And the Bio-Oscar Goes to . . .

March 1, 2012 – 1:48 pm | By Michael Harris | No comments yet

I have a fondness for the movies and I perform a function in the biotechnology market, so it’s a bonus when I can combine the two. I’ve written about the correlation between the movie and drug businesses before, so indulge my latest diversion, as I reflect on recent events: Hollywood’s biggest night and biotech’s blockbuster performances.

Even as the villainous economy brought drama to the world stage with its own tour de force production, the biotechnology market continued to receive generally positive-to-cautious reviews from industry critics and everyone else who had a speaking role in the market. Its performance and celebrity status have only been upstaged or matched since 2000 by its primary rival: high technology – which is led by the acting of the Meryl Streep of stock market performers: Apple Inc.

But biotech’s stock continues to rise also, thanks to its made-in-Hollywood hook-up with the winner of the Best Supporting Role in a Market Pairing: Big Pharma. Biopharma is the new Brangelina! So stick out that leg, Biopharma, and strike a pose!

After all, the script that biotech has acted out in the 21st century has mimicked the adapted-for-the-screen storyline of Stieg Larsson’s well-received Millenium Trilogy. Biotech – increasingly throughout the past decade and forecast right through this one – is assuming the role of The Market with the Dragon Tattoo, as everyone wants China in their picture. That country is the odds-on favorite to bring home the award for Best Performance in a Foreign Language Market for the next decade, as it ascends to the top of the A-list while mesmerizing the entire drug industry audience.

The Market That Kicked the FDA Nest was produced during the golden age of biotech, when the market churned out 269 drugs between 2000 and 2010, while weathering the VC drought and a global economic near-apocalypse. The movies may produce more blockbusters, but biotech saves lives in blockbuster numbers. Plus, I don’t think many films have cost $1 billion and taken 10 years on average to produce, while that’s biotechs’ median. The show must go on!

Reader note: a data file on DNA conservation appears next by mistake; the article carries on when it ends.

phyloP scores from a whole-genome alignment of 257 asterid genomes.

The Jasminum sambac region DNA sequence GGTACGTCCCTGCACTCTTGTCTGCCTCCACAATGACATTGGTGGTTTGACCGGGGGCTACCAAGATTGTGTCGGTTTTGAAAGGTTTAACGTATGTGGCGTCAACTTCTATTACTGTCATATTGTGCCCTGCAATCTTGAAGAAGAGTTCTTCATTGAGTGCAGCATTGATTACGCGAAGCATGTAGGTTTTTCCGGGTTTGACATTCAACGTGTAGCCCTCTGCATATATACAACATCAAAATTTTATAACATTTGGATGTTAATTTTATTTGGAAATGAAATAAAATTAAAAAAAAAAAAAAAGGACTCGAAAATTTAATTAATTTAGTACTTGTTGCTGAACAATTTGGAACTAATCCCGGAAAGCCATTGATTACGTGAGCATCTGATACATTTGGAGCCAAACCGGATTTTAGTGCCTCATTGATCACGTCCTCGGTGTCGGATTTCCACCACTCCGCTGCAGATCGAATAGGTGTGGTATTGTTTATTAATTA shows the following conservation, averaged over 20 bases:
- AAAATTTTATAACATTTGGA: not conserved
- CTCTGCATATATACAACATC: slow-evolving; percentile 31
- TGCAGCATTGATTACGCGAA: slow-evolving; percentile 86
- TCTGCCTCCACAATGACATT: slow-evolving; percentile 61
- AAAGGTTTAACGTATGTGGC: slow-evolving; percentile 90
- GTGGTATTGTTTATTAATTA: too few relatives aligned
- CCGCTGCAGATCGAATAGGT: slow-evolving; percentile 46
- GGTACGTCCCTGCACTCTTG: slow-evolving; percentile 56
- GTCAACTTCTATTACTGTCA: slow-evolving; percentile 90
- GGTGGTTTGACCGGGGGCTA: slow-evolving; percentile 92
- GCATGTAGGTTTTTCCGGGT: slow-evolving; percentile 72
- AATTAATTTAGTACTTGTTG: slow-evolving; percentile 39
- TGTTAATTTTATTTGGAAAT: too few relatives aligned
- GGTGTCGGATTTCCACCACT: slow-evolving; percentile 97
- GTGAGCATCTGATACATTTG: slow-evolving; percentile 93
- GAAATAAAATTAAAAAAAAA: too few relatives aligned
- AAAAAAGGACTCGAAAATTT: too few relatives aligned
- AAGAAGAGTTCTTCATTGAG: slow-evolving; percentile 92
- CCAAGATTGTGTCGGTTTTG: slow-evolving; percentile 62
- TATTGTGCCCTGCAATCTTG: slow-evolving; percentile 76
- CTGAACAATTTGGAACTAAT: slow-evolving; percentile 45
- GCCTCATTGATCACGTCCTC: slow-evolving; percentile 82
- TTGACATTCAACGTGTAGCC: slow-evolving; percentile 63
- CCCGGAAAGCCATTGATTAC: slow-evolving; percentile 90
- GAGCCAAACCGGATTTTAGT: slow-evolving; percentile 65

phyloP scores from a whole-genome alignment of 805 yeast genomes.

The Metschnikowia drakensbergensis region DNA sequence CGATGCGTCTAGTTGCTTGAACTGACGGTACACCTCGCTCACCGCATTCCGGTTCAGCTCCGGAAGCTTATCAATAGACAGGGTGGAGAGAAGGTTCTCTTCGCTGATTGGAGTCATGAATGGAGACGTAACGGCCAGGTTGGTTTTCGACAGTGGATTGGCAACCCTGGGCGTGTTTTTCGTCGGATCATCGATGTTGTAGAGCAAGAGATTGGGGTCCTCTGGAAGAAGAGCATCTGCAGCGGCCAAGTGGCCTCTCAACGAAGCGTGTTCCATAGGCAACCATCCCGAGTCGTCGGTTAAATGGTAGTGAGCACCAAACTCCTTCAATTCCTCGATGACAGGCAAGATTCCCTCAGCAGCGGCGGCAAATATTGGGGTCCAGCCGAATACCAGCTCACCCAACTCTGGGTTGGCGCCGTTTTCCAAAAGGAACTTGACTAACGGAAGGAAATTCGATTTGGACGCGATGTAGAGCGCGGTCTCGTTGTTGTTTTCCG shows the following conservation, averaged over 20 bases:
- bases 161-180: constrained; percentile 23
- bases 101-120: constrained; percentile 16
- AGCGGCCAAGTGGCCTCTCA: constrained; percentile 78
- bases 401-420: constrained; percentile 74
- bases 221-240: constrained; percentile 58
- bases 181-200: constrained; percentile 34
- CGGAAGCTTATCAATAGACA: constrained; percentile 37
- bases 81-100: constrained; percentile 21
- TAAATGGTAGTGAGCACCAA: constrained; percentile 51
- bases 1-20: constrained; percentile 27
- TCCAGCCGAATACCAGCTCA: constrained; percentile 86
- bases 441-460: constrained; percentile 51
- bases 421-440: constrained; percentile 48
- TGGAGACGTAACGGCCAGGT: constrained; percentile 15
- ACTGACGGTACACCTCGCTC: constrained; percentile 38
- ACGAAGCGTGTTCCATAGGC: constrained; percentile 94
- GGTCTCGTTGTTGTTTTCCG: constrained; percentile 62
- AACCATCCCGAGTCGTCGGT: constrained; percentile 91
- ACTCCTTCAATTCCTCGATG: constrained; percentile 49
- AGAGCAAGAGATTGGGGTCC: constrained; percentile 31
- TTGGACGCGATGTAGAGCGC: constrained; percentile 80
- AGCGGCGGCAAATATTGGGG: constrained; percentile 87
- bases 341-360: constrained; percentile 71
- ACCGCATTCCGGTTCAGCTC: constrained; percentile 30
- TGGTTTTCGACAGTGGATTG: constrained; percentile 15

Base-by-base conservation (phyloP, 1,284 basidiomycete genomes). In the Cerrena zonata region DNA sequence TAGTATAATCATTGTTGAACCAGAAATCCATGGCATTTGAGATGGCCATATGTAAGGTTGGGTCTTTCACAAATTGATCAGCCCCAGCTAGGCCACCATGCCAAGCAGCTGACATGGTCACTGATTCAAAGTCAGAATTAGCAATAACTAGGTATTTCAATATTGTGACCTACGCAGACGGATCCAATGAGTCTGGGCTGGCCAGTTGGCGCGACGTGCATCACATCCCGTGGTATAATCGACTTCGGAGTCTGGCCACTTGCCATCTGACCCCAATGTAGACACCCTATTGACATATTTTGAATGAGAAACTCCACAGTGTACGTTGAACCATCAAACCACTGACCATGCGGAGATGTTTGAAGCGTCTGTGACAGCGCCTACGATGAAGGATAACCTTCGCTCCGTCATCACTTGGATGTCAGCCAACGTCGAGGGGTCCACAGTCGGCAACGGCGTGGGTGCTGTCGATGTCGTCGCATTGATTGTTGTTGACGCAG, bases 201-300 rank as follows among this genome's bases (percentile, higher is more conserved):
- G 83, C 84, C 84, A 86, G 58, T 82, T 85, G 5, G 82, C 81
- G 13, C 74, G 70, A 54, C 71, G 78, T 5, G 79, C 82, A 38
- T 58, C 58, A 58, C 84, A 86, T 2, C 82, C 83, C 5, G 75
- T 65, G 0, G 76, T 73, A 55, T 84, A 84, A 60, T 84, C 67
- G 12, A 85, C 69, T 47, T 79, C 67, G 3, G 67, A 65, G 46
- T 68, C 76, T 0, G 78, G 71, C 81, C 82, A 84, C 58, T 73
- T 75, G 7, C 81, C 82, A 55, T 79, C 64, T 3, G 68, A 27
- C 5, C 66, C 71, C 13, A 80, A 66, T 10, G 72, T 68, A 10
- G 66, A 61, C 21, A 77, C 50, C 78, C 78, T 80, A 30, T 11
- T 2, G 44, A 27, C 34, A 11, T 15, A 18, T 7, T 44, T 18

Biotech survived on method acting as The Market That Played with Fire, during the most recent years of this millennium. It honored its contract and performed its own stunts in battling the Extremely Loud and Incredibly Close Recession on location for three years to entertain its stakeholders, patients and fans. Even when there was talk of an Economy II: The Sequel, an exhausted biotech market never ran off to rehab, and only had one thing to say: “Makeup!”

The most biotech-applicable movie quote of the year came from Harry Potter, who said “When have any of our plans ever worked? We plan, we get there, all hell breaks loose!” How many times have you heard that in the clinical trial lab?

Roche Inc. is involved in a sequel of its own – Final Destination II, in reprising its role as the Lord Voldemort of unwelcome M&As, this time bent on controlling the Mid-Cap Earth of biotech. This time around, the role of Genentech Inc. is being played by Illumina Inc., which is staging a defiant Footloose reprise that worked so well for Genentech in resisting Roche’s hostile takeover until they relented and upped the box office take to $95 per stock ticket.

 

Lights! Camera! Action! Or in this case, Innovation! Capital! Research!

The nominees are:

Mission Impossible: Biosimilars Protocol – An idealist gets in over his head with lobbyists, regulators, pols and black marketeers in a quest to . . .

My Week Decade with Marilyn Margaret ‑ The recollections of an ingénue drug candidate that sought self-validation from the approval of others, while navigating the dreaded Hamburg maze, rife with complete response letters, red tape quicksand, legal maelstroms . . .

Obesity Market & the Deathly FDA Hallows: Parts I, II & III – A disaster movie with tear-jerker elements, this is the tragic story of lorcaserin, Qnexa and Contrave, lured by the bright lights of an inestimable, but weighty . . .

The Help – A feel-good, coming-of-age tale about the combination diagnostics market and the unlikely friendship of two disparate souls searching . . .

Moneyball – This offering is the rags-to-riches story of Pharmasset Inc., befriended by a New Money benefactor after growing up on the Street with little more than a small cap and a . . .

Bridesmaids – Runners-up will be left for dead on the HCV battleground in this epic war movie with a spectacular cast of stars battling it out to claim a winner-take-all foothold in the impending . . .

The Iron Lady – A patent-cliffhanger following the rise-and-prematurely-speculated-fall of the centenarian (and Lifetime Achievement Award recipient) War Horse pharma market, from its dubious beginnings, up to its current May-December romance with biotech as . . .

Twilight: Breaking Dawn – A sexy potboiler, starring the hottest young bodies-with-brains in biotech – DNA sequencing. These stud companies are charged with the ground-breaking task of potentially eradicating disease as we know it. And they get to take off their shirts a lot and expose their own blessed genetic buildups, as well as those in the blueprint for the human . . .

The Descendants – This fish-out-of-water fantasy tale follows the journey of biosimilars down the Yellow Brick Road to a hard-fought . . . oh, my bad, this project is still “in development Hell,” as we say in the business!

And the winner is . . .?

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